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4 ways to use the Perfection Game to help your Agile teams

perfection game Agile teams

in this post I will show you 4 ways to use the Perfection Game to help your Agile teams. That’s right, perfection.

What if you could chase after perfection and have fun while being serious? What if the process could be positive and lightweight for you and for your teams?

Perfection Game is a technique for that.

Although perfection on anything is impossible, the pursuit of perfection is what lead us to improvement, to quality and to sophistication in our skills and in whatever we produce. Using perfection to dream big and visualize the best outcome for their work is extremely positive for agile teams. As an Agile Coach or Scrum Master you should consider introducing them to the Perfection Game.

In this post I’ll do my part: I want to invite you to consider 4 ways you could be playing the Perfection Game with your agile teams.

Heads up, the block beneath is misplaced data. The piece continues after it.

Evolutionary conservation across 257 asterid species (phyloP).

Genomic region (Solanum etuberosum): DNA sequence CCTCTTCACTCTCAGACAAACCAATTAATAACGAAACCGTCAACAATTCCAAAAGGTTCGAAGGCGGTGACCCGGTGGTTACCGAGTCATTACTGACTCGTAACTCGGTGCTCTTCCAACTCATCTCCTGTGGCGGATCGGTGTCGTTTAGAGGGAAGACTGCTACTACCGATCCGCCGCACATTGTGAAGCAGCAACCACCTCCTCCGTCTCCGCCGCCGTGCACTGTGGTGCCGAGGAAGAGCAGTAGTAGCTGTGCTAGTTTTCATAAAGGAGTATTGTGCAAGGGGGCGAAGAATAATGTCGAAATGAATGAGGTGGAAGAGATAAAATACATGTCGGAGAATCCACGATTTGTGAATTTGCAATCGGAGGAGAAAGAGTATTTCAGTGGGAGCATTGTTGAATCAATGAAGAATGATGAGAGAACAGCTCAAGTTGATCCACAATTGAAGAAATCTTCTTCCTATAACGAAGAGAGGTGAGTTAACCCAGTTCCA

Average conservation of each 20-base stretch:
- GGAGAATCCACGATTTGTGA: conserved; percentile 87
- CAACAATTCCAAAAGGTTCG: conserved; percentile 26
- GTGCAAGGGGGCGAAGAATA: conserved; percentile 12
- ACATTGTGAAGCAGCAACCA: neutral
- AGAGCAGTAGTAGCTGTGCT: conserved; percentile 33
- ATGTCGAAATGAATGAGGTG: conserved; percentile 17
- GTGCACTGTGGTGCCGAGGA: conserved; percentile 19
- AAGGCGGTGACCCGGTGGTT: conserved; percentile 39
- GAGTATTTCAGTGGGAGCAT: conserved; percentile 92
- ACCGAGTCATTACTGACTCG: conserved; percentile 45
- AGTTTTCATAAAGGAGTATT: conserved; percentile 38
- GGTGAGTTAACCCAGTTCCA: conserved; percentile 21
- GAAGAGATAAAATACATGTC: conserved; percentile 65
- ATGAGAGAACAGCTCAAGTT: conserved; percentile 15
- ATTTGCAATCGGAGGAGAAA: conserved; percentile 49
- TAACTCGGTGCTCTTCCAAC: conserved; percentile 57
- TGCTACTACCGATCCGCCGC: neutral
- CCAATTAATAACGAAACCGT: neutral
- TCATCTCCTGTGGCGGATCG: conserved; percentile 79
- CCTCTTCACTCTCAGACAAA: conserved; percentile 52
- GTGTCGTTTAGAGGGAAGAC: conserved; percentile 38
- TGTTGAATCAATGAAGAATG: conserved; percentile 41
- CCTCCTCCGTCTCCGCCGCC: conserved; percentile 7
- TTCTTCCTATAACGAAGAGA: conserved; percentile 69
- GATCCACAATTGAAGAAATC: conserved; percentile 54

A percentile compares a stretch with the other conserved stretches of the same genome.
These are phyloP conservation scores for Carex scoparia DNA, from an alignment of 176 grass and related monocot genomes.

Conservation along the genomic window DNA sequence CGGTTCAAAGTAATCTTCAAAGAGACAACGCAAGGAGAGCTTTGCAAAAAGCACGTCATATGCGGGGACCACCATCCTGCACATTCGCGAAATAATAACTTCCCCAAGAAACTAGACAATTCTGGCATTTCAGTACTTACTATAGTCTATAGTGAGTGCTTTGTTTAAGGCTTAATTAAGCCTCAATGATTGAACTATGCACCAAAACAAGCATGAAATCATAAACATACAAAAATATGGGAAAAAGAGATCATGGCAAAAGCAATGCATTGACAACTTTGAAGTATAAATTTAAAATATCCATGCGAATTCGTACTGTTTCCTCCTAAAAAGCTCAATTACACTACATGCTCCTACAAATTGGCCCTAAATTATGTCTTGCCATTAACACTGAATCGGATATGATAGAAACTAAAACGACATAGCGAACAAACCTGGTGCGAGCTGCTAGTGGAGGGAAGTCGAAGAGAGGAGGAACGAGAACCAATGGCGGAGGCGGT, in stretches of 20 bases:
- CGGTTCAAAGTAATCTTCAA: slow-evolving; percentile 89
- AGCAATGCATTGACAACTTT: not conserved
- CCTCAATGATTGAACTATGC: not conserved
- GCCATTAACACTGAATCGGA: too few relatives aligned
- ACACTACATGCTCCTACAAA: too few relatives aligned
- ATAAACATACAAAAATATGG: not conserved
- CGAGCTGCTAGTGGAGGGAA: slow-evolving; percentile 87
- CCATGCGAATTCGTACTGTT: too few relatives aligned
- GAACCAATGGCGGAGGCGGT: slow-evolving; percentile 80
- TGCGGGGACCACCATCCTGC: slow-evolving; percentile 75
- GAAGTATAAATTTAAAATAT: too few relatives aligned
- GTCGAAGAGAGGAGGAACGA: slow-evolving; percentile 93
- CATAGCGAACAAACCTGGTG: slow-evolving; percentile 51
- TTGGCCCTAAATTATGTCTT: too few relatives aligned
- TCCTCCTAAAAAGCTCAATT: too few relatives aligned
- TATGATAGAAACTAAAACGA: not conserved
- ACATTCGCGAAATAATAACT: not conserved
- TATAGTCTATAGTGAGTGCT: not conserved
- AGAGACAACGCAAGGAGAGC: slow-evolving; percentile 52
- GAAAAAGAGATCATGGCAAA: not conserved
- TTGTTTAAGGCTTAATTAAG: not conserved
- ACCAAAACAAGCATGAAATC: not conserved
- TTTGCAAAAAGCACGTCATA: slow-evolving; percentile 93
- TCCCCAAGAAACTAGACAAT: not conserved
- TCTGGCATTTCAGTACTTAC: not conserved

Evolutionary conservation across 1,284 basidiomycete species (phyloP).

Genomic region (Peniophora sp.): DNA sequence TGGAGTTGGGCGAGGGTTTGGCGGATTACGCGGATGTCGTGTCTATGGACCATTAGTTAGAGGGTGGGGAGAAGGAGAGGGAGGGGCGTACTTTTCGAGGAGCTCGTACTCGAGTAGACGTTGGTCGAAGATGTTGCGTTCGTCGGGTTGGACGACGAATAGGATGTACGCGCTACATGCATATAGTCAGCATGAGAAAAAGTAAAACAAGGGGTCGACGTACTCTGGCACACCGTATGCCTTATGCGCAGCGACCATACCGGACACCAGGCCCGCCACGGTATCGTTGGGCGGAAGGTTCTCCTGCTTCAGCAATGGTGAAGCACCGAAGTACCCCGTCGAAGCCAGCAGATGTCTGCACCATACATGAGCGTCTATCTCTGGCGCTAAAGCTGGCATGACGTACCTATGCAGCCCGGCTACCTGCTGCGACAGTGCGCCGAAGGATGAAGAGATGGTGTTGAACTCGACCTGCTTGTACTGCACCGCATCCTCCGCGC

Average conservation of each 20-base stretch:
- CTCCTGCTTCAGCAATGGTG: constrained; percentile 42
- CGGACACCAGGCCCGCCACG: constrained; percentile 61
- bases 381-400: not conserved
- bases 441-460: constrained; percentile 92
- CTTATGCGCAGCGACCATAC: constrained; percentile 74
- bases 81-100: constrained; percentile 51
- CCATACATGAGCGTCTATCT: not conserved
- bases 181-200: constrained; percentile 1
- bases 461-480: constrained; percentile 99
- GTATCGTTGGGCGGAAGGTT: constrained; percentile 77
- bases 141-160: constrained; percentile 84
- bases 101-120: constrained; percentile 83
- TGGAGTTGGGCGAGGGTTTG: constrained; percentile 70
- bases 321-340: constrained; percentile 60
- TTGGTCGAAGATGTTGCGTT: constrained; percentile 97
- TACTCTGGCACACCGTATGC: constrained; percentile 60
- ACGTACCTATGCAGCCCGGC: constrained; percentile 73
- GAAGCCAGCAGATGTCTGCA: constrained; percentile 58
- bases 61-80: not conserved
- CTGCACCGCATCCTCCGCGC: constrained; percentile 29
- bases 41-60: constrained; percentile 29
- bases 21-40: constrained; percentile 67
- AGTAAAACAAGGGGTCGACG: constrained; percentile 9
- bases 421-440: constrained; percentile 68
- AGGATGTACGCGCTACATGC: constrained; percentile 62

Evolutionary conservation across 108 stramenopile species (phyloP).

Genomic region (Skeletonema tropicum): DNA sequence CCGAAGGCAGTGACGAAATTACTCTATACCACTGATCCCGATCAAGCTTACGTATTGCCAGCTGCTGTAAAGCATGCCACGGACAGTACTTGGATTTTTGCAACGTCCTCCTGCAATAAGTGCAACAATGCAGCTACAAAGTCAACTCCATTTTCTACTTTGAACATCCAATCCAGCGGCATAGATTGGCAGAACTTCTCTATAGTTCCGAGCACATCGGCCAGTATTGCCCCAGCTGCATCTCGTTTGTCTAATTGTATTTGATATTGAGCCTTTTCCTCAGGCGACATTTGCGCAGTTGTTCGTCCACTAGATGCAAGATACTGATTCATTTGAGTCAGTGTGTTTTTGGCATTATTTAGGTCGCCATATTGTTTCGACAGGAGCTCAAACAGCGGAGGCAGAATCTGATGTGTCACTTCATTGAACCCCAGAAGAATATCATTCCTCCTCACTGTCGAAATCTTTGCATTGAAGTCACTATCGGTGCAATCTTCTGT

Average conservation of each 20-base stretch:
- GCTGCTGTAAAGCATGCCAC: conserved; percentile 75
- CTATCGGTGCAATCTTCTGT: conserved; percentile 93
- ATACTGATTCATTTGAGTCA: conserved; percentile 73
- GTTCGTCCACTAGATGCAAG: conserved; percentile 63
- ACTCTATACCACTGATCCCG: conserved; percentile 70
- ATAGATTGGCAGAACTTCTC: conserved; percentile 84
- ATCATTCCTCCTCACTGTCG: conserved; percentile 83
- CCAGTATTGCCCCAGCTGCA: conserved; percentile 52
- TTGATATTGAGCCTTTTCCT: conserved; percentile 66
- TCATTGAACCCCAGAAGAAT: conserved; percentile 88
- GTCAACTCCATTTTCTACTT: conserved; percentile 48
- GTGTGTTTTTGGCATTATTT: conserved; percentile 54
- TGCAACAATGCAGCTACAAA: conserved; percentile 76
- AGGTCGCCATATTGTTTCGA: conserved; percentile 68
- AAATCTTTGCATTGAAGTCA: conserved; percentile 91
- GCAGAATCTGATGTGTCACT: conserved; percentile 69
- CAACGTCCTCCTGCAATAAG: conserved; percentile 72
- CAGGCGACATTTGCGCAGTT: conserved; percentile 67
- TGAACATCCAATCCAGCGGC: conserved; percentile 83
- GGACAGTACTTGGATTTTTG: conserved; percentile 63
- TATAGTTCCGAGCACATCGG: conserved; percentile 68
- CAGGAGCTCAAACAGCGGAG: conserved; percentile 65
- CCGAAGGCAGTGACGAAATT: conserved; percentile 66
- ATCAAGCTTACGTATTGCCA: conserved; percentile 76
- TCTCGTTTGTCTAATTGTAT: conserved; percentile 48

But before that let’s get clear: what is this game? And how do we play it?

Wanna listen or watch instead? Here is Youtube for ya!

How to play the Perfection Game

The perfection game is a tool for feedback, made known by the book Software for your Head, by Jim and Michele McCarthy. It is a tool that uses positive and possibility thinking to advance vision, ideas, and solutions.

To play this game with your teams you need only 2 things:

An object, something to be evaluated: an idea, a process, a problem. And a score system: 1 through 10, 5 stars, fist to five, a scale.

The steps

  1. The person who proposes the interaction must ask clearly “would you play the Perfection Game with me”?
  2. If the team says yes, it’s then the person proposing the game gives the team a scale and an object. They ask: “On a scale of 1 to 5, how do you rate this [object]?”
  3. One by one people will respond. The first responder will first rate the object and then say what they like about it. They literally say “I’ll give it a 2. What I like about it is…”
  4. Then the person who proposed asks: “What would have made it perfect?”
  5. Then the responder will answer it: “What would have made it perfect for me is…”
  6. Finally, the person who proposed the object thanks the respondent: “Thank you”.
  7. And repeat the process with all the other team members in the session.

Other than following the steps, the rules of the game are simple.